Tuesday night was one of the last chances for residents, and business owners to ask questions before the NATO summit, and people asked questions about everything from terrorism to toilets.
The answer they heard over and over: Chicago is ready for NATO; people should expect a few inconveniences, but they should pretty much be able to go about their business.
Anyone coming downtown, and trying to get around in the vicinity of McCormick Place, where the NATO Summit will be hosted can expect to run into security check points. But for those who live and work around that area will deal with what the Summit security consultant called soft checkpoints.
"Carry the id that you normally carry, a drivers license is fine, there's not any credentialing being issued to the general public to access any particular areas that are going to be part of theNATO summit security," security consultant Arnette Heintze said.
Another concern stems from a report in Crain's Chicago Business that said some downtown businesses were encouraging workers to dress down, setting aside suits or anything with corporate logos.
One business even urged workers to dress like protesters.
"In the same story was probably going to be what to do when the sky falls, so you know if you're relying on that sort of expert to get security advice from, you're in trouble. Come to work like you come to work, dressed like you dress every day,"Heintze said.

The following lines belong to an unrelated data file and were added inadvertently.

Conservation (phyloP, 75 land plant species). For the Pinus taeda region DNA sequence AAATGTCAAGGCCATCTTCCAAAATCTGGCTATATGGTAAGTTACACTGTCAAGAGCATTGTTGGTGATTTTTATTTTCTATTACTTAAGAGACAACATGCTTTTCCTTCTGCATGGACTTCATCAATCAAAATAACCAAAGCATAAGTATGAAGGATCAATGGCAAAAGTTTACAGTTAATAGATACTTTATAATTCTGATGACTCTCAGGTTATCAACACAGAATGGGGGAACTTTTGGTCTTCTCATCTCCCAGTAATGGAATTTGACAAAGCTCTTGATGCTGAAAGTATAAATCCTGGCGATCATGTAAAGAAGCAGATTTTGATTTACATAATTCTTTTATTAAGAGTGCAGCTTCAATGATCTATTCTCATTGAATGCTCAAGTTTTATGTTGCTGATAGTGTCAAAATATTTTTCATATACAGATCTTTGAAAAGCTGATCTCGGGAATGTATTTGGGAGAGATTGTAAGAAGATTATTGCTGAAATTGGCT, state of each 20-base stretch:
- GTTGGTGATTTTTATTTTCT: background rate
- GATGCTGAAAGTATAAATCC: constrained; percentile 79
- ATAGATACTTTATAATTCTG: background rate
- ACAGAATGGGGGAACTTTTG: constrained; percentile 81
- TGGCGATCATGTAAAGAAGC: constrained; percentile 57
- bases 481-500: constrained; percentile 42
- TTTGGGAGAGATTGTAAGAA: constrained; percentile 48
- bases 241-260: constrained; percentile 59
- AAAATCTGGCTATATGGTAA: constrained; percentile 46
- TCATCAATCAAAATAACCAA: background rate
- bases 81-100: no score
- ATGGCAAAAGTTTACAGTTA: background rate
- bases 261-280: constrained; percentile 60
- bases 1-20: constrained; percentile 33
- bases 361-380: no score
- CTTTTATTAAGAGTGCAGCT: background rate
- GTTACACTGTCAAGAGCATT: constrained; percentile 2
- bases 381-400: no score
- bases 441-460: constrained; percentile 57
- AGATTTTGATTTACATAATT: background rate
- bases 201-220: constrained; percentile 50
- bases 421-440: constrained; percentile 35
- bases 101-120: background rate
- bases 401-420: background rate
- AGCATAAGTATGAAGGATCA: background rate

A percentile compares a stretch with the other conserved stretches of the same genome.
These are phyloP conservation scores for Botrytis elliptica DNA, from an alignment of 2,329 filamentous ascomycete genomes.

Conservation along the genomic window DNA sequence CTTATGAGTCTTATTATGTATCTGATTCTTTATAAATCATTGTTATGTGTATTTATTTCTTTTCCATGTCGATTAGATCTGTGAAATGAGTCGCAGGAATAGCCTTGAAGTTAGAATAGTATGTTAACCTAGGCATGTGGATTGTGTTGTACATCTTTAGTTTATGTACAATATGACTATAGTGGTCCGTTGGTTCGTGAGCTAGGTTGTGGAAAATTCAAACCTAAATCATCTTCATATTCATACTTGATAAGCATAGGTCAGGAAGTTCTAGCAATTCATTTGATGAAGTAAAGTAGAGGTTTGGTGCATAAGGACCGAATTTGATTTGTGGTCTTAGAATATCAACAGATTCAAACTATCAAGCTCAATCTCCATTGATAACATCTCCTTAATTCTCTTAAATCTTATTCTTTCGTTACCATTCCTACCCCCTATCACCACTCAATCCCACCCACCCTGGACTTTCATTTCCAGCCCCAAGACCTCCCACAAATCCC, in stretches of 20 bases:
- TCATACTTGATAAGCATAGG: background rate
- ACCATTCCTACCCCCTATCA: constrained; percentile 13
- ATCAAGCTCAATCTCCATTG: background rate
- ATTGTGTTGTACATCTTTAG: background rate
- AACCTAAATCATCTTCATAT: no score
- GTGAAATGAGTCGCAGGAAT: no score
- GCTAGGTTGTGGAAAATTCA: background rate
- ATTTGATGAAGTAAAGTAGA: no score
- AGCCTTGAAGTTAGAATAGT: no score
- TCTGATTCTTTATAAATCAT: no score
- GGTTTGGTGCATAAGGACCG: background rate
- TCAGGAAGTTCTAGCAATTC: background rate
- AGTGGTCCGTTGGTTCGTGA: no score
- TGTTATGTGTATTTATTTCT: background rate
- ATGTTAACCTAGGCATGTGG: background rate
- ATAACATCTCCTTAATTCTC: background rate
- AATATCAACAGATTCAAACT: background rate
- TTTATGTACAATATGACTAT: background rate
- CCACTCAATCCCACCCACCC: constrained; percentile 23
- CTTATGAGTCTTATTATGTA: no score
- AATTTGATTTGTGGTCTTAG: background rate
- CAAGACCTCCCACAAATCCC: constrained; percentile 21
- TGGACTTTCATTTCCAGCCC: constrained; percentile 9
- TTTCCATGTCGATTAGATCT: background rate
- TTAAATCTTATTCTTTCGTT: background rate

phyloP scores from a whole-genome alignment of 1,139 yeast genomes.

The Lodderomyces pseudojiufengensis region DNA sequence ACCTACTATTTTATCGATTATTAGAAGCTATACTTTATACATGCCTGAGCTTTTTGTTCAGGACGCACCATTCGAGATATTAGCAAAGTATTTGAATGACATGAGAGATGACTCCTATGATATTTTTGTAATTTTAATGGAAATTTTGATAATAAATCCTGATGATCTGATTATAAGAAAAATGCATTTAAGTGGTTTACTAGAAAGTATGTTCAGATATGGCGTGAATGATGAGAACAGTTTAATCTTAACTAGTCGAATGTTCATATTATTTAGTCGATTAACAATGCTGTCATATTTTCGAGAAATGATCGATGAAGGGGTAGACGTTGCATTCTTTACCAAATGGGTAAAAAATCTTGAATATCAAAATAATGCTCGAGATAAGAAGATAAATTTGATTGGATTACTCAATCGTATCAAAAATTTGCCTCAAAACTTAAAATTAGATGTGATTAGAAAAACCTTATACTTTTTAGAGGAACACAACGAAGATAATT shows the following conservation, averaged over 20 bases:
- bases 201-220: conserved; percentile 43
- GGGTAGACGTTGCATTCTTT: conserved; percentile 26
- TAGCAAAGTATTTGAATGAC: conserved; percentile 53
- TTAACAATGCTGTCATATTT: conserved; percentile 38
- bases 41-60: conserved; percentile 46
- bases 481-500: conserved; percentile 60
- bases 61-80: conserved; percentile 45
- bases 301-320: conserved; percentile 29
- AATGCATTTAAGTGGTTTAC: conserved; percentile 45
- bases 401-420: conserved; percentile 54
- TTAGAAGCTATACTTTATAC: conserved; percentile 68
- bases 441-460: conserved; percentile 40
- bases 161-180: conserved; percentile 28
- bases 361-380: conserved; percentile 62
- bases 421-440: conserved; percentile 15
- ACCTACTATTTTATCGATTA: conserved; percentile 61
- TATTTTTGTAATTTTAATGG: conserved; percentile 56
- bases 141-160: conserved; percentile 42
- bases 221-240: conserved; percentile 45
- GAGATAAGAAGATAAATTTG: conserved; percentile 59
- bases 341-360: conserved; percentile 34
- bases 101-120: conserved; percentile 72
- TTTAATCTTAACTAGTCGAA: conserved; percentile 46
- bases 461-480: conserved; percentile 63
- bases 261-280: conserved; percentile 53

One person at the meeting asked the panel if there would be enough portable toilets in Grant Park to accommodate all the protesters, to avoid problems. They were assured there would be.
The secret service also assured the audience that hotel security would not be an issue.
"There will be the appropriate level of security around hotels, some hotels will have more delegates and more protectees than others, without really discussing security protocols you'll seethe appropriate amount of security," Secret Service Agent Frank Benedetto said.
The potential protests are even changing the way the city will collect garbage during the summit.
Four hundred of the new solar recycling containers are being pulled off the street. They're being replaced by the old fashioned wire garbage cans.
The wire cans are much easier to check for any suspicious objects, and much cheaper to replace if they get trashed.